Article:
Fat consolation, I know. But it’s all I have right now.

I’m sorry.

  1. Bran permalink

    A year or two ago, my brother and I saw two of these (former) big name auteurs pitching a project on Kickstarter. There was an initial excitement for me as these two folks had created one of our favorite games when we were younger. Looking through the project, my brother resigned himself to saying, ‘this just further confirms my belief that games are made by teams, not names’. And I found myself agreeing with him. The project looked disappointing in a number of ways. The kickstarter was funded and I found myself getting jaded with how these auteurs get all the glory while the team is completely forgotten. As my brother and I are both developers (lower on the ladder) I can’t help but feel like we’re tooting our own horns though. Not my intention.

    On another note, my cousin would always sit through the credits of movies that he enjoyed. He explained to me that this was his homage to the team that made the movie. I do the same with movies and games now, trying to read every name that goes by.

    • Thanks so much for your comment. If you’ve not already had the chance to read it, I’d recommend this piece where I express a bit of scepticism toward the way Kickstarters are handled by some of these bigger names:

      I also highly recommend this review of Broken Age, the famouse Double Fine Kickstarter project, on Steam. Well reasoned and quite insightful, primarily written from an artists’ perspectice: (hope the link works – it hasn’t always).

      • Bassen_Hjertelos permalink

        It seems to me the artist behind the Broken Age review misses the point of that very Kickstarter completely. One of the main points of the Double Fine Adventure campaign was to document the production process of a game.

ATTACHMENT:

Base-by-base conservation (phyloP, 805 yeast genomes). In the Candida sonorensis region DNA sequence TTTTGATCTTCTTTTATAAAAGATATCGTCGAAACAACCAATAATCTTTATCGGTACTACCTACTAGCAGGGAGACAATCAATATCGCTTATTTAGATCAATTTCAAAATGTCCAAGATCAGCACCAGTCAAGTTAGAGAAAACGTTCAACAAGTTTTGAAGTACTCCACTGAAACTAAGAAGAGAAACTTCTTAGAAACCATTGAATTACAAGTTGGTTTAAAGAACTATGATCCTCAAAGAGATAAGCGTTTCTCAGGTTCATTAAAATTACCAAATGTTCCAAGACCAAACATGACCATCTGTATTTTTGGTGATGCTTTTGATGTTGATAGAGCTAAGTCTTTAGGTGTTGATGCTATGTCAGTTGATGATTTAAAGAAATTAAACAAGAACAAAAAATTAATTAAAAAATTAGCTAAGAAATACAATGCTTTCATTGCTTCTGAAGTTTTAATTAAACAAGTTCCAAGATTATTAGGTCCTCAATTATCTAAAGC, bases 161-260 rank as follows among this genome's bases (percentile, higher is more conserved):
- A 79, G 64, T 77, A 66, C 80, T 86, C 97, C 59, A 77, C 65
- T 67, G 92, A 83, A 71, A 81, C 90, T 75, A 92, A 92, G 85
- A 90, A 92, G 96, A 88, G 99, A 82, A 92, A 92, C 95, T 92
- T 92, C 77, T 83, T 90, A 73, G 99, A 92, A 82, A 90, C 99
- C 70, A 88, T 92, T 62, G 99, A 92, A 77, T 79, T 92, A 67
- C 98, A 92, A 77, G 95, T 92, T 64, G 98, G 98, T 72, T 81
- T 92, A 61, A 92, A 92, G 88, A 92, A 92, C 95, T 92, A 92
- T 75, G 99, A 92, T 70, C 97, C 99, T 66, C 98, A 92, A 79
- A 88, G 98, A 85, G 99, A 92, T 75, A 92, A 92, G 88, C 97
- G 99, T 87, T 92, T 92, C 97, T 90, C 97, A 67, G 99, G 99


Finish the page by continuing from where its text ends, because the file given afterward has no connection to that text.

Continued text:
Quote from the Kickstarter.
        “Secondly, since they’re only accountable to themselves, there’s an unprecedented opportunity to show the public what game development of this caliber looks like from the inside.”

        This is also supported by the fact that 2 Player Productions co-hosted the kickstarter.

        Wether or not they failed to make a good game is pretty much a moot point. They succeeded in showing the world what game development can be like. The kickstarter succeeded in making one of, if not the best documentary about game development that is currently available.

        The review by [Crusaders] LYCTUM suffers from the “man on a high horse”-syndrome;
        “I am an artist therefore I must be correct about anything art related.” It almost seems like he dislikes the game on the basis of knowing how it was developed and not it’s gameplay. I find it strange that an artist would review a game on the basis of it’s development and, in fact, fail to realize this, but there it is. The reviewer pans the effort completely and, while Broken Age isn’t the best of games, it simply is not that bad.

        The reviewer also fell into the trap that a lot of people do when it comes to kickstarters. “We paid for a game, and on the run they decided to make another one.” No, he paid for the development of a game. It was not clear what the game would be until well after the kickstarter ended. There were never any specifics as, again, a major point of it was to document the entire process from scratch.

      • Thanks for your post. I think my own feelings on these subjects have been aired many times over so I won’t repeat myself again. You do make some unfounded assertions, and others that are plain wrong though.

        You are, for instance, asserting that “One of the main points of the Double Fine Adventure campaign was to document the production process of a game.” – at best this was a _stated_ point. You don’t know what the actual intentions were. Neither do I, admittedly. Beyond money, of course. That bit is obvious.

        “They succeeded in showing the world what game development can be like.”